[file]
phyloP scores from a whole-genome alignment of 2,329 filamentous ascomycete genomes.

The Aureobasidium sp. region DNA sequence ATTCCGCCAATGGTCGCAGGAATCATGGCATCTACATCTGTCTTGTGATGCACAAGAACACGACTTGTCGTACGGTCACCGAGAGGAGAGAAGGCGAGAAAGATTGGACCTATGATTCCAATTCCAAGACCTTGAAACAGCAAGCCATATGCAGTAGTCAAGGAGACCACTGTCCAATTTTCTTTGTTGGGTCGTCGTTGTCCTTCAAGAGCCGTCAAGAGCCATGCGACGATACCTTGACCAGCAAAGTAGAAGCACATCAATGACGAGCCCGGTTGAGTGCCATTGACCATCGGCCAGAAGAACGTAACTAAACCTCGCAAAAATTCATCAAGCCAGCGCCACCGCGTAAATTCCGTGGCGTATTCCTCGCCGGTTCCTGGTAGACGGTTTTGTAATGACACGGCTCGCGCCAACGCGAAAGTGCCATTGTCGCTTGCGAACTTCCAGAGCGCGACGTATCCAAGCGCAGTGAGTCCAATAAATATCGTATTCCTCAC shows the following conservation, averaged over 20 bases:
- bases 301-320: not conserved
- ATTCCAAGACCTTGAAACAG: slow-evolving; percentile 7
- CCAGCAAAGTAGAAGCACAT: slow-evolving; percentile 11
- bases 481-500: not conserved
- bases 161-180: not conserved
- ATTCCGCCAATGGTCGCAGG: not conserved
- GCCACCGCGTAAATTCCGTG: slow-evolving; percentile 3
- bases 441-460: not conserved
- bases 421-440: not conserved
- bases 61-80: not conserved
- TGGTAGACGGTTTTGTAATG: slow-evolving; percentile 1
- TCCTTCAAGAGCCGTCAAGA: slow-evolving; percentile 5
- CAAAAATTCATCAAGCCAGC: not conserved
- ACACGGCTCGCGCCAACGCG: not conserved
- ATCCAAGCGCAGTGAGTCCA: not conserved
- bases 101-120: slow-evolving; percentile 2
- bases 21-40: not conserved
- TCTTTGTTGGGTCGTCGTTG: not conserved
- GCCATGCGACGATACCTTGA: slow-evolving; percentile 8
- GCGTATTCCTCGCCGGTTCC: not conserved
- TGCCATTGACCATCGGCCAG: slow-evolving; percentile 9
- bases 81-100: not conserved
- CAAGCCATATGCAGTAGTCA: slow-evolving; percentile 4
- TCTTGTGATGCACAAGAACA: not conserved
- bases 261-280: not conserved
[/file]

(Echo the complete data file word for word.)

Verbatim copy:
phyloP scores from a whole-genome alignment of 2,329 filamentous ascomycete genomes.

The Aureobasidium sp. region DNA sequence ATTCCGCCAATGGTCGCAGGAATCATGGCATCTACATCTGTCTTGTGATGCACAAGAACACGACTTGTCGTACGGTCACCGAGAGGAGAGAAGGCGAGAAAGATTGGACCTATGATTCCAATTCCAAGACCTTGAAACAGCAAGCCATATGCAGTAGTCAAGGAGACCACTGTCCAATTTTCTTTGTTGGGTCGTCGTTGTCCTTCAAGAGCCGTCAAGAGCCATGCGACGATACCTTGACCAGCAAAGTAGAAGCACATCAATGACGAGCCCGGTTGAGTGCCATTGACCATCGGCCAGAAGAACGTAACTAAACCTCGCAAAAATTCATCAAGCCAGCGCCACCGCGTAAATTCCGTGGCGTATTCCTCGCCGGTTCCTGGTAGACGGTTTTGTAATGACACGGCTCGCGCCAACGCGAAAGTGCCATTGTCGCTTGCGAACTTCCAGAGCGCGACGTATCCAAGCGCAGTGAGTCCAATAAATATCGTATTCCTCAC shows the following conservation, averaged over 20 bases:
- bases 301-320: not conserved
- ATTCCAAGACCTTGAAACAG: slow-evolving; percentile 7
- CCAGCAAAGTAGAAGCACAT: slow-evolving; percentile 11
- bases 481-500: not conserved
- bases 161-180: not conserved
- ATTCCGCCAATGGTCGCAGG: not conserved
- GCCACCGCGTAAATTCCGTG: slow-evolving; percentile 3
- bases 441-460: not conserved
- bases 421-440: not conserved
- bases 61-80: not conserved
- TGGTAGACGGTTTTGTAATG: slow-evolving; percentile 1
- TCCTTCAAGAGCCGTCAAGA: slow-evolving; percentile 5
- CAAAAATTCATCAAGCCAGC: not conserved
- ACACGGCTCGCGCCAACGCG: not conserved
- ATCCAAGCGCAGTGAGTCCA: not conserved
- bases 101-120: slow-evolving; percentile 2
- bases 21-40: not conserved
- TCTTTGTTGGGTCGTCGTTG: not conserved
- GCCATGCGACGATACCTTGA: slow-evolving; percentile 8
- GCGTATTCCTCGCCGGTTCC: not conserved
- TGCCATTGACCATCGGCCAG: slow-evolving; percentile 9
- bases 81-100: not conserved
- CAAGCCATATGCAGTAGTCA: slow-evolving; percentile 4
- TCTTGTGATGCACAAGAACA: not conserved
- bases 261-280: not conserved